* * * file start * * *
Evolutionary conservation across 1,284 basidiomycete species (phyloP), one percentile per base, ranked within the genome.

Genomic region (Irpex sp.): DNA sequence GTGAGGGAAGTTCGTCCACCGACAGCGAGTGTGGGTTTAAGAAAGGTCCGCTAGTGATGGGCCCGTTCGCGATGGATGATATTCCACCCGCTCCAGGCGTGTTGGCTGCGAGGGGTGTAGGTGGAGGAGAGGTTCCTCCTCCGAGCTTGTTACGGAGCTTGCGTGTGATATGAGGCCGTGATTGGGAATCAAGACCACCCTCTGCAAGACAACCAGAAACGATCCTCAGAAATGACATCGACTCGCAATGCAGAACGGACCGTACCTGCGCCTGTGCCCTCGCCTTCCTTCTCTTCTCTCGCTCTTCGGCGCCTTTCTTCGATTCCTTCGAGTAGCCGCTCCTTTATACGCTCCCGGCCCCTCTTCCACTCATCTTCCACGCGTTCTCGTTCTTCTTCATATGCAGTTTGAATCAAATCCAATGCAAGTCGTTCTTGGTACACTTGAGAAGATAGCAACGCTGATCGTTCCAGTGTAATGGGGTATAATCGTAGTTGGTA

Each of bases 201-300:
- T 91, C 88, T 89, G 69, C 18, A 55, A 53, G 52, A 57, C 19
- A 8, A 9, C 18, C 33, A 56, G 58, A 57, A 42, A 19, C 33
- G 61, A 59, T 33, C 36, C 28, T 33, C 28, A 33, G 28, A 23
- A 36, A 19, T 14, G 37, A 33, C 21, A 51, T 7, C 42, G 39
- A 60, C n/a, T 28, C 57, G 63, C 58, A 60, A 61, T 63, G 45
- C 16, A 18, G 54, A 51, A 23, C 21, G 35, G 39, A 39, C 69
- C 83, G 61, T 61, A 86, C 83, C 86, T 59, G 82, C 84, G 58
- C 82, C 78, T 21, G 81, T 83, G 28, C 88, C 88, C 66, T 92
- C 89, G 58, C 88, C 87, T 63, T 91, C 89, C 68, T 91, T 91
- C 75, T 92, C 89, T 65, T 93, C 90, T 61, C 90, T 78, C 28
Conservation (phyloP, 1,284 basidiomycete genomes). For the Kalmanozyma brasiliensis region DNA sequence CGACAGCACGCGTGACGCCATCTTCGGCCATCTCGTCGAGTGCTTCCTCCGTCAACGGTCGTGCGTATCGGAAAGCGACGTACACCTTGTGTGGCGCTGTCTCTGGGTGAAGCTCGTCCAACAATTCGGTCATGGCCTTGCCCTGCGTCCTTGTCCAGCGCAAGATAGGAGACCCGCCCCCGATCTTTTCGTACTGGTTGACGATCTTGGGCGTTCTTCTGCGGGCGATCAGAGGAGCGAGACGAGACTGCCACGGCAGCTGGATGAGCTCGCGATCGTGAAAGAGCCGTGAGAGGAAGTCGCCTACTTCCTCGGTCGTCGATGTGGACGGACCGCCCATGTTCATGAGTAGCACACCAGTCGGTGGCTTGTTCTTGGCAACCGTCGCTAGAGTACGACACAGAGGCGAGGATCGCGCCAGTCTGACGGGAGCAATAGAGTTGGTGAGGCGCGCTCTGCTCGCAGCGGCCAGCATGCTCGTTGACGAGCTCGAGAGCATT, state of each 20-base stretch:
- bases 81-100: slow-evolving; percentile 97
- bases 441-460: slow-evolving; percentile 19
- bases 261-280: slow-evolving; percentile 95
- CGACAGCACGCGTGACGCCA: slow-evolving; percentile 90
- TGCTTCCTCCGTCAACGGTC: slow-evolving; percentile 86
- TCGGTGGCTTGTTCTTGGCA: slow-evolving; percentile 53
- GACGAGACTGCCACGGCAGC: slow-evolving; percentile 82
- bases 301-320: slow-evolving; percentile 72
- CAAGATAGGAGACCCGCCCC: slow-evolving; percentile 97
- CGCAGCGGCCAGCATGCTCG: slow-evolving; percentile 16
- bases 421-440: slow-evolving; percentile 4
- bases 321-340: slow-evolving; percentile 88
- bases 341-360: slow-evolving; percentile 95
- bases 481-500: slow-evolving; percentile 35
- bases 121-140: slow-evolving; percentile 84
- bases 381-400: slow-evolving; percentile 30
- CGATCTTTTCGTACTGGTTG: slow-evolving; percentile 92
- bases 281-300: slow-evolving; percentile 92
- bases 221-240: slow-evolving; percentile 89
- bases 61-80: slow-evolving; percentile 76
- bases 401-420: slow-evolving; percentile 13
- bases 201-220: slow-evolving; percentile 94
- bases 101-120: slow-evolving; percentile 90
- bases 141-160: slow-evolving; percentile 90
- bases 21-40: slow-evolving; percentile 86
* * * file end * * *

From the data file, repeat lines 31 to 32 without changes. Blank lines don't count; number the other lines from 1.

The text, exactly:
- CGATCTTTTCGTACTGGTTG: slow-evolving; percentile 92
- bases 281-300: slow-evolving; percentile 92